Goldman Sachs lowered its fourth-quarter growth forecast by 20 basis points to 1.8%, citing a larger-than-expected impact of recent events related to the trade war between the two major economies.
The trade war between the US and China escalated in recent weeks after Trump’s surprise announcement of 10% tariffs on the remaining $300 billion in Chinese imports that had eluded previous duties, leading markets to recently have their worst day of the year. China allowed its currency to weaken, crossing the 7 yuan-per-dollar threshold, making that country’s products cheaper on the international market, while also announcing it would halt imports of agricultural goods from the US.
All these events made Goldman Sachs suggest that the trade war is going to have a larger impact on growth than originally estimated.
“We have increased our estimate of the growth impact of the trade war,” said Goldman Sachs chief US economist Jan Hatzius in a note to clients Sunday. “The drivers of this modest change are that we now include an estimate of the sentiment and uncertainty effects and that ﬁnancial markets have responded notably to recent trade news.”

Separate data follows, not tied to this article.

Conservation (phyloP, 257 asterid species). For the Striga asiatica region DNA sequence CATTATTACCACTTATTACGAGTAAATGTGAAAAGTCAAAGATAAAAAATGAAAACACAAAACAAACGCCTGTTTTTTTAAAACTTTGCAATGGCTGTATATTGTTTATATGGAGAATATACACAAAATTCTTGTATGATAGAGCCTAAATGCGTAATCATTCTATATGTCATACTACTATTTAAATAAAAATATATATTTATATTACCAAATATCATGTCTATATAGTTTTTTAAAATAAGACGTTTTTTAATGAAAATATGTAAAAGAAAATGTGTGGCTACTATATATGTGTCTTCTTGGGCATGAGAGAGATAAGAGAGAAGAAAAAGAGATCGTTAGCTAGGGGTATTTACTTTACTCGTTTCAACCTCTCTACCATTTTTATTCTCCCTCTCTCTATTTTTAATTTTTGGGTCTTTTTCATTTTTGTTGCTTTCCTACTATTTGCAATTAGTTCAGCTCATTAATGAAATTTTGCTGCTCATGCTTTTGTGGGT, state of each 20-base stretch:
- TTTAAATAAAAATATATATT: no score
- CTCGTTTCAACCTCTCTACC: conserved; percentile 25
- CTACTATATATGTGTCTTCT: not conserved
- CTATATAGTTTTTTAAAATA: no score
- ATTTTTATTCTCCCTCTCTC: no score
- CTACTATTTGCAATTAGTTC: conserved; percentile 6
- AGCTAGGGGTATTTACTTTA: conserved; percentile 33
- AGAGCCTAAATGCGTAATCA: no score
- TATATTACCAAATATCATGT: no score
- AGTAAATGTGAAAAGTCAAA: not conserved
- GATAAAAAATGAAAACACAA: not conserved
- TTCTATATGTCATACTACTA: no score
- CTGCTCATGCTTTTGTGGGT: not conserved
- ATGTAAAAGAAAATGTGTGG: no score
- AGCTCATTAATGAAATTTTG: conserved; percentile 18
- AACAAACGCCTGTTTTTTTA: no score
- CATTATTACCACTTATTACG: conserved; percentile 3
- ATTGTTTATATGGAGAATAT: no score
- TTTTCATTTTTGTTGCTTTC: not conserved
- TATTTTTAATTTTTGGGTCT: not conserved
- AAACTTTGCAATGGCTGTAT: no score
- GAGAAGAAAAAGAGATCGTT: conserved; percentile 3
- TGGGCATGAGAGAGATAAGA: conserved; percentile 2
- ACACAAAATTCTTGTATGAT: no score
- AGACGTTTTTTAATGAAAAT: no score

Financial conditions, policy uncertainty, business sentiment and supply chain distribution will all contribute to lower-than-expected growth as a result of the trade war, Hatzius stated, adding that there are growing fears of a recession.
“The policy uncertainty effect may lead ﬁrms to lower capex spending as they wait for uncertainty to resolve. Relatedly, the business sentiment effect of increased pessimism about the outlook from trade war news may lead ﬁrms to invest, hire, or produce less,” said Hatzius.
The economist also said supply chain disruption of rising input costs may lead US firms to lower their domestic activity, and Goldman now estimates a cumulative drag on GDP of 0.6%, including a 0.2% drag from the latest escalation.
The world’s two biggest economies have been engaged in a trade war since June 2018 when President Trump announced he was introducing tariffs on $50 billion worth of Chinese foods to fix what he described as “unfair trade practices.” Since then, both sides have exchanged several rounds of tit-for-tat measures.